I’ve been humbled twice within the span of about 12 hours.
I never thought my writing was perfect or untouchable. I appreciate all and any help from experienced editors because I know it will only help. So when my backfield editor (shout out to Boston Globe reporter Russ Contreras) helped me work the 1,500 words of my enterprise piece down to about 1,200, I was pleased.
Then my second, and new, backfield editor (shout out to Boston Globe reporter Johnny Diaz) reworked it down to a tight 900 words, and I couldn’t stop smiling.
Cheesy, I know, but my story was immeasurably better. It was tighter. It flowed better. It was more fun.
My story idea (about Latinos with Anglo-sounding names) is a lighthearted look at culture, society and assimilation. So when I used statistics, I needed to really justify the few I had. In my case, I was dealing with people’s experiences, and it was tough to quantify. Since I was writing about experiences in a trend story, I needed to weave the few numbers in, almost as if they were transitions between anecdotes. Ultimately, most of them were taken out. Overall, however, it’s a good rule.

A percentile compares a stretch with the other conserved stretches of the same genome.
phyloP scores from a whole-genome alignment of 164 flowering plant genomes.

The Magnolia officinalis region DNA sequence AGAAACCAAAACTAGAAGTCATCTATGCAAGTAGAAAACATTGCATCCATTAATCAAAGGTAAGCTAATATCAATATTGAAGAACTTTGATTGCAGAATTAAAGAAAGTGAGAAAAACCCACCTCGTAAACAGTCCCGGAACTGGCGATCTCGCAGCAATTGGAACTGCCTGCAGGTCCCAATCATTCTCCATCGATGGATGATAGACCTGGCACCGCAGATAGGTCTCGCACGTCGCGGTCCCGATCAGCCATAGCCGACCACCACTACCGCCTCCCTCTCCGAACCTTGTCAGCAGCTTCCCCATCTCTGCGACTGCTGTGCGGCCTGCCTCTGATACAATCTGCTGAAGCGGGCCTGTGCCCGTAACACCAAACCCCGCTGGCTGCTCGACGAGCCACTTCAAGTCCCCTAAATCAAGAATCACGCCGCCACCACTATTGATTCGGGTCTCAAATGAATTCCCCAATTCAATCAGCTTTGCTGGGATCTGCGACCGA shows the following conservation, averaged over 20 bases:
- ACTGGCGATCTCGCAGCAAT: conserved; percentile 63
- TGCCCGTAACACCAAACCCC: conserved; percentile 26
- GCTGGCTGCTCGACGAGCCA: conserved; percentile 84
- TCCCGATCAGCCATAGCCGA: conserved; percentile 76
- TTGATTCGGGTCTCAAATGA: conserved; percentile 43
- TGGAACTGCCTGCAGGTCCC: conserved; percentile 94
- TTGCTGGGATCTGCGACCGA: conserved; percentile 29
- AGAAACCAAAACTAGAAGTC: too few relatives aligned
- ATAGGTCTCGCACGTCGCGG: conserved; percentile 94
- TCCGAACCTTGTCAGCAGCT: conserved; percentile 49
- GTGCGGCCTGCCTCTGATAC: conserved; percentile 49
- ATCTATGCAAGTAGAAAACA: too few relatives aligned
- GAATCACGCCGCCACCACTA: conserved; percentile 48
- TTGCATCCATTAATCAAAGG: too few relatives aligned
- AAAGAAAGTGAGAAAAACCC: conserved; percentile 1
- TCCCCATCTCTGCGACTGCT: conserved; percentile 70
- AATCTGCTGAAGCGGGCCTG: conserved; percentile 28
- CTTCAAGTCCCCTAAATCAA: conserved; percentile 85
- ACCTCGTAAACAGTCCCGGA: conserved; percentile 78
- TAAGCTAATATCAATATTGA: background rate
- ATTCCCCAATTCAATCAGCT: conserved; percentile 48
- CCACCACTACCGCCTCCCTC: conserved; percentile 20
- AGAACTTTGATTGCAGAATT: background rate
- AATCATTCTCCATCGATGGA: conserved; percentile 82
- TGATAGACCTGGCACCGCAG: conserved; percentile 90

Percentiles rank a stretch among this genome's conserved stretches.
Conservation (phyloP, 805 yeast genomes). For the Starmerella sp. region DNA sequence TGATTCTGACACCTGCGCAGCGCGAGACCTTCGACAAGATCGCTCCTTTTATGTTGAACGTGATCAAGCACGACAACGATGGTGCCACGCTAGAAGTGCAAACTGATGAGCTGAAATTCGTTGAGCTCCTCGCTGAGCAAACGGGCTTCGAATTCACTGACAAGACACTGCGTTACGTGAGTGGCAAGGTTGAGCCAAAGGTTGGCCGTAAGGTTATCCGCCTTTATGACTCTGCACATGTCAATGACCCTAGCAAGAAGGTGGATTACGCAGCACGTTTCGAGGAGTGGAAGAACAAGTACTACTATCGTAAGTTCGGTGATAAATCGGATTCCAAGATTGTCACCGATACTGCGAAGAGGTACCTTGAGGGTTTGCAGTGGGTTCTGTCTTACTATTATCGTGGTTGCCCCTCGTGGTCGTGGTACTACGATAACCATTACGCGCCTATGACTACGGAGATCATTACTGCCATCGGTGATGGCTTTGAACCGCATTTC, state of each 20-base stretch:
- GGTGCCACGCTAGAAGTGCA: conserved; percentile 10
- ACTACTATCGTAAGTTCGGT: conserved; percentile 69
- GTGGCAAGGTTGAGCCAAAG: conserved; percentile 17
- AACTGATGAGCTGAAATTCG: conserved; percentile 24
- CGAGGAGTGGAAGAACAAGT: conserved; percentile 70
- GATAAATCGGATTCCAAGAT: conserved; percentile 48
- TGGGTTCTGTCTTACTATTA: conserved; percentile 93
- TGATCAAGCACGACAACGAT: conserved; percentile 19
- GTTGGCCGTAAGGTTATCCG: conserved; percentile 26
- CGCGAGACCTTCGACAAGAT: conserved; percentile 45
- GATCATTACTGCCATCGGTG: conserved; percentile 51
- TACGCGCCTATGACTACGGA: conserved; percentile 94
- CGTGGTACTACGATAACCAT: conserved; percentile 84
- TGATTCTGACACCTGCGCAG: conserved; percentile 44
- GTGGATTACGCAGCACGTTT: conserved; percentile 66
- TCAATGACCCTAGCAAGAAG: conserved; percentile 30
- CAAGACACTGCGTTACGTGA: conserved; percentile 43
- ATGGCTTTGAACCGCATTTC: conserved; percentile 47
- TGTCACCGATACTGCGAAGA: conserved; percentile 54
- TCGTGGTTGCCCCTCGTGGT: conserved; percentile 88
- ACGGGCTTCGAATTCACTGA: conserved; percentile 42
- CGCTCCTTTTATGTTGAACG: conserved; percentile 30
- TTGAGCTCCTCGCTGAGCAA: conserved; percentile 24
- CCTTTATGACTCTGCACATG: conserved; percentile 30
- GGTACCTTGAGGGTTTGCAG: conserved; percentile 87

I spoke to several experts at length about names and their relation to assimilation. But I had a specific focus and I needed to stay strictly to it, no matter how interesting other related ideas might have been. When I spoke to the experts, I needed to make sure that I kept them on focus. To clarify sometimes ambiguous terms, I needed to ask this question: “Can you explain that in layman’s terms, for the story and for the readers who might not know about this?”
Lastly, as my second backfield editor says, “Think of it as if you were talking to your close friend.” Make it fun and conversational, if you can. Listen to the flow. Read the story out loud.
And then maybe you’ll feel better about being a novice writer.
— James Wagner